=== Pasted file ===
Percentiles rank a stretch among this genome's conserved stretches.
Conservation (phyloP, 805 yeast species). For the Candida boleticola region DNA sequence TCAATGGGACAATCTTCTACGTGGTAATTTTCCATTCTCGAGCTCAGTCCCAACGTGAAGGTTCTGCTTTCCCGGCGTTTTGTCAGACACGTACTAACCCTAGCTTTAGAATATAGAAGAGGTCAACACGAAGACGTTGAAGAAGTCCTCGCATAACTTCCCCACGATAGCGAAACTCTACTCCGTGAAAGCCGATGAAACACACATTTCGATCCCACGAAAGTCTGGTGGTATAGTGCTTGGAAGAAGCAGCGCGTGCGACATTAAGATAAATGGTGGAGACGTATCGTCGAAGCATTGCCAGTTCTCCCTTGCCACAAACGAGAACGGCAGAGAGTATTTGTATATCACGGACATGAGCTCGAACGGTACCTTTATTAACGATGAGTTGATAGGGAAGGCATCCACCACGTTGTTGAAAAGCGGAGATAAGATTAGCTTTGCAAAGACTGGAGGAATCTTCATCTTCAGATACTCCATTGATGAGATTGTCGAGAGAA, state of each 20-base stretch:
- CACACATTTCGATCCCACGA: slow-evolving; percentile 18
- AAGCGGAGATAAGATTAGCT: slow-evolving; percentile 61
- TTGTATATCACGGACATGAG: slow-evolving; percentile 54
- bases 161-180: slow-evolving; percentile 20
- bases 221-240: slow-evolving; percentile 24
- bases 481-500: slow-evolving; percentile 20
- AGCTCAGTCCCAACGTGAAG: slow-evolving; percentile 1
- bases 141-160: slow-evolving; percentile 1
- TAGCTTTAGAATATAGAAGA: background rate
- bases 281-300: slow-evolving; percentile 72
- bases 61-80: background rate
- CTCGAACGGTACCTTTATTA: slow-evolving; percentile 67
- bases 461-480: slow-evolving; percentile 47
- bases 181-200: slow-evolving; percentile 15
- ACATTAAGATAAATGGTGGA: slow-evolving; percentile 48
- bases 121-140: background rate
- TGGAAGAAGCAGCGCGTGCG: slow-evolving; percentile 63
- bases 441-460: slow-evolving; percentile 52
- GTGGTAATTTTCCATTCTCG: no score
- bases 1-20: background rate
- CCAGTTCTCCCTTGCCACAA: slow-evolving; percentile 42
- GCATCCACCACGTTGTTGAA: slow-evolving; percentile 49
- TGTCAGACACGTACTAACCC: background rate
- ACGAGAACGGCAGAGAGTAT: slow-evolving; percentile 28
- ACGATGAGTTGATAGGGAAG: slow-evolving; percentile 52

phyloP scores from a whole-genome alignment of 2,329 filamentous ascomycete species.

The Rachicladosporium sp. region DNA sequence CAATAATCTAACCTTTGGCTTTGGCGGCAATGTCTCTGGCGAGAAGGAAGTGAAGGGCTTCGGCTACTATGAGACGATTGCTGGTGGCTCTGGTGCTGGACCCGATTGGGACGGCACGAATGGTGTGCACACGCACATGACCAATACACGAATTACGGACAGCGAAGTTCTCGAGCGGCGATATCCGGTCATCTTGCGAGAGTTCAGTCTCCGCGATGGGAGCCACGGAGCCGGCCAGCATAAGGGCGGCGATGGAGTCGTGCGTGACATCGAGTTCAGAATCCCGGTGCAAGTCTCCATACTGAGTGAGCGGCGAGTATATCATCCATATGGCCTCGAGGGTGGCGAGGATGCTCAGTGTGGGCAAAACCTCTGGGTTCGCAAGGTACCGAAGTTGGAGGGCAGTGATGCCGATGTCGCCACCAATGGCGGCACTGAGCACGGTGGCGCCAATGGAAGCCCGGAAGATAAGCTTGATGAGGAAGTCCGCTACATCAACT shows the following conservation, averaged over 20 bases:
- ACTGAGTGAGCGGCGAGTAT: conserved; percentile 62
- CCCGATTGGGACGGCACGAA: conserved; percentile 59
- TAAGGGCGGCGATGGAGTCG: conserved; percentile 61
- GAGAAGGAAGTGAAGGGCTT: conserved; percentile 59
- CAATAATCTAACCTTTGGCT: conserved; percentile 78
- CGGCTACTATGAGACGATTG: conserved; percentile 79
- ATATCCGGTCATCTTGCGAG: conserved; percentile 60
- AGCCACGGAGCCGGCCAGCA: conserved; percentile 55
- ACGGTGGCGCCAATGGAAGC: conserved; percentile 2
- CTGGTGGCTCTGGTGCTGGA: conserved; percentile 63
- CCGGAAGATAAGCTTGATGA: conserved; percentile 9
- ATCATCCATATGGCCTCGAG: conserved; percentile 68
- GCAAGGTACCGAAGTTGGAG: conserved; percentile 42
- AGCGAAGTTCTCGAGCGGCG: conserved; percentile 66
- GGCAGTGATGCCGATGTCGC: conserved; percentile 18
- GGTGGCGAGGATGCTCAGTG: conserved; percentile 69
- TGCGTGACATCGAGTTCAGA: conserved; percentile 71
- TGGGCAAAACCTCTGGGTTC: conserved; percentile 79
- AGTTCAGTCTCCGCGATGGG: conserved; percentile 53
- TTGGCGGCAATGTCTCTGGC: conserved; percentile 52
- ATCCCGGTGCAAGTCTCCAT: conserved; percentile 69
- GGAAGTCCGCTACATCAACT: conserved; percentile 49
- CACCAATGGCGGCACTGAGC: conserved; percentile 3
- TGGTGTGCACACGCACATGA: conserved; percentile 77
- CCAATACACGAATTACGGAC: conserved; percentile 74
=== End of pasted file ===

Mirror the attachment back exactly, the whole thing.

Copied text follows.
Percentiles rank a stretch among this genome's conserved stretches.
Conservation (phyloP, 805 yeast species). For the Candida boleticola region DNA sequence TCAATGGGACAATCTTCTACGTGGTAATTTTCCATTCTCGAGCTCAGTCCCAACGTGAAGGTTCTGCTTTCCCGGCGTTTTGTCAGACACGTACTAACCCTAGCTTTAGAATATAGAAGAGGTCAACACGAAGACGTTGAAGAAGTCCTCGCATAACTTCCCCACGATAGCGAAACTCTACTCCGTGAAAGCCGATGAAACACACATTTCGATCCCACGAAAGTCTGGTGGTATAGTGCTTGGAAGAAGCAGCGCGTGCGACATTAAGATAAATGGTGGAGACGTATCGTCGAAGCATTGCCAGTTCTCCCTTGCCACAAACGAGAACGGCAGAGAGTATTTGTATATCACGGACATGAGCTCGAACGGTACCTTTATTAACGATGAGTTGATAGGGAAGGCATCCACCACGTTGTTGAAAAGCGGAGATAAGATTAGCTTTGCAAAGACTGGAGGAATCTTCATCTTCAGATACTCCATTGATGAGATTGTCGAGAGAA, state of each 20-base stretch:
- CACACATTTCGATCCCACGA: slow-evolving; percentile 18
- AAGCGGAGATAAGATTAGCT: slow-evolving; percentile 61
- TTGTATATCACGGACATGAG: slow-evolving; percentile 54
- bases 161-180: slow-evolving; percentile 20
- bases 221-240: slow-evolving; percentile 24
- bases 481-500: slow-evolving; percentile 20
- AGCTCAGTCCCAACGTGAAG: slow-evolving; percentile 1
- bases 141-160: slow-evolving; percentile 1
- TAGCTTTAGAATATAGAAGA: background rate
- bases 281-300: slow-evolving; percentile 72
- bases 61-80: background rate
- CTCGAACGGTACCTTTATTA: slow-evolving; percentile 67
- bases 461-480: slow-evolving; percentile 47
- bases 181-200: slow-evolving; percentile 15
- ACATTAAGATAAATGGTGGA: slow-evolving; percentile 48
- bases 121-140: background rate
- TGGAAGAAGCAGCGCGTGCG: slow-evolving; percentile 63
- bases 441-460: slow-evolving; percentile 52
- GTGGTAATTTTCCATTCTCG: no score
- bases 1-20: background rate
- CCAGTTCTCCCTTGCCACAA: slow-evolving; percentile 42
- GCATCCACCACGTTGTTGAA: slow-evolving; percentile 49
- TGTCAGACACGTACTAACCC: background rate
- ACGAGAACGGCAGAGAGTAT: slow-evolving; percentile 28
- ACGATGAGTTGATAGGGAAG: slow-evolving; percentile 52

phyloP scores from a whole-genome alignment of 2,329 filamentous ascomycete species.

The Rachicladosporium sp. region DNA sequence CAATAATCTAACCTTTGGCTTTGGCGGCAATGTCTCTGGCGAGAAGGAAGTGAAGGGCTTCGGCTACTATGAGACGATTGCTGGTGGCTCTGGTGCTGGACCCGATTGGGACGGCACGAATGGTGTGCACACGCACATGACCAATACACGAATTACGGACAGCGAAGTTCTCGAGCGGCGATATCCGGTCATCTTGCGAGAGTTCAGTCTCCGCGATGGGAGCCACGGAGCCGGCCAGCATAAGGGCGGCGATGGAGTCGTGCGTGACATCGAGTTCAGAATCCCGGTGCAAGTCTCCATACTGAGTGAGCGGCGAGTATATCATCCATATGGCCTCGAGGGTGGCGAGGATGCTCAGTGTGGGCAAAACCTCTGGGTTCGCAAGGTACCGAAGTTGGAGGGCAGTGATGCCGATGTCGCCACCAATGGCGGCACTGAGCACGGTGGCGCCAATGGAAGCCCGGAAGATAAGCTTGATGAGGAAGTCCGCTACATCAACT shows the following conservation, averaged over 20 bases:
- ACTGAGTGAGCGGCGAGTAT: conserved; percentile 62
- CCCGATTGGGACGGCACGAA: conserved; percentile 59
- TAAGGGCGGCGATGGAGTCG: conserved; percentile 61
- GAGAAGGAAGTGAAGGGCTT: conserved; percentile 59
- CAATAATCTAACCTTTGGCT: conserved; percentile 78
- CGGCTACTATGAGACGATTG: conserved; percentile 79
- ATATCCGGTCATCTTGCGAG: conserved; percentile 60
- AGCCACGGAGCCGGCCAGCA: conserved; percentile 55
- ACGGTGGCGCCAATGGAAGC: conserved; percentile 2
- CTGGTGGCTCTGGTGCTGGA: conserved; percentile 63
- CCGGAAGATAAGCTTGATGA: conserved; percentile 9
- ATCATCCATATGGCCTCGAG: conserved; percentile 68
- GCAAGGTACCGAAGTTGGAG: conserved; percentile 42
- AGCGAAGTTCTCGAGCGGCG: conserved; percentile 66
- GGCAGTGATGCCGATGTCGC: conserved; percentile 18
- GGTGGCGAGGATGCTCAGTG: conserved; percentile 69
- TGCGTGACATCGAGTTCAGA: conserved; percentile 71
- TGGGCAAAACCTCTGGGTTC: conserved; percentile 79
- AGTTCAGTCTCCGCGATGGG: conserved; percentile 53
- TTGGCGGCAATGTCTCTGGC: conserved; percentile 52
- ATCCCGGTGCAAGTCTCCAT: conserved; percentile 69
- GGAAGTCCGCTACATCAACT: conserved; percentile 49
- CACCAATGGCGGCACTGAGC: conserved; percentile 3
- TGGTGTGCACACGCACATGA: conserved; percentile 77
- CCAATACACGAATTACGGAC: conserved; percentile 74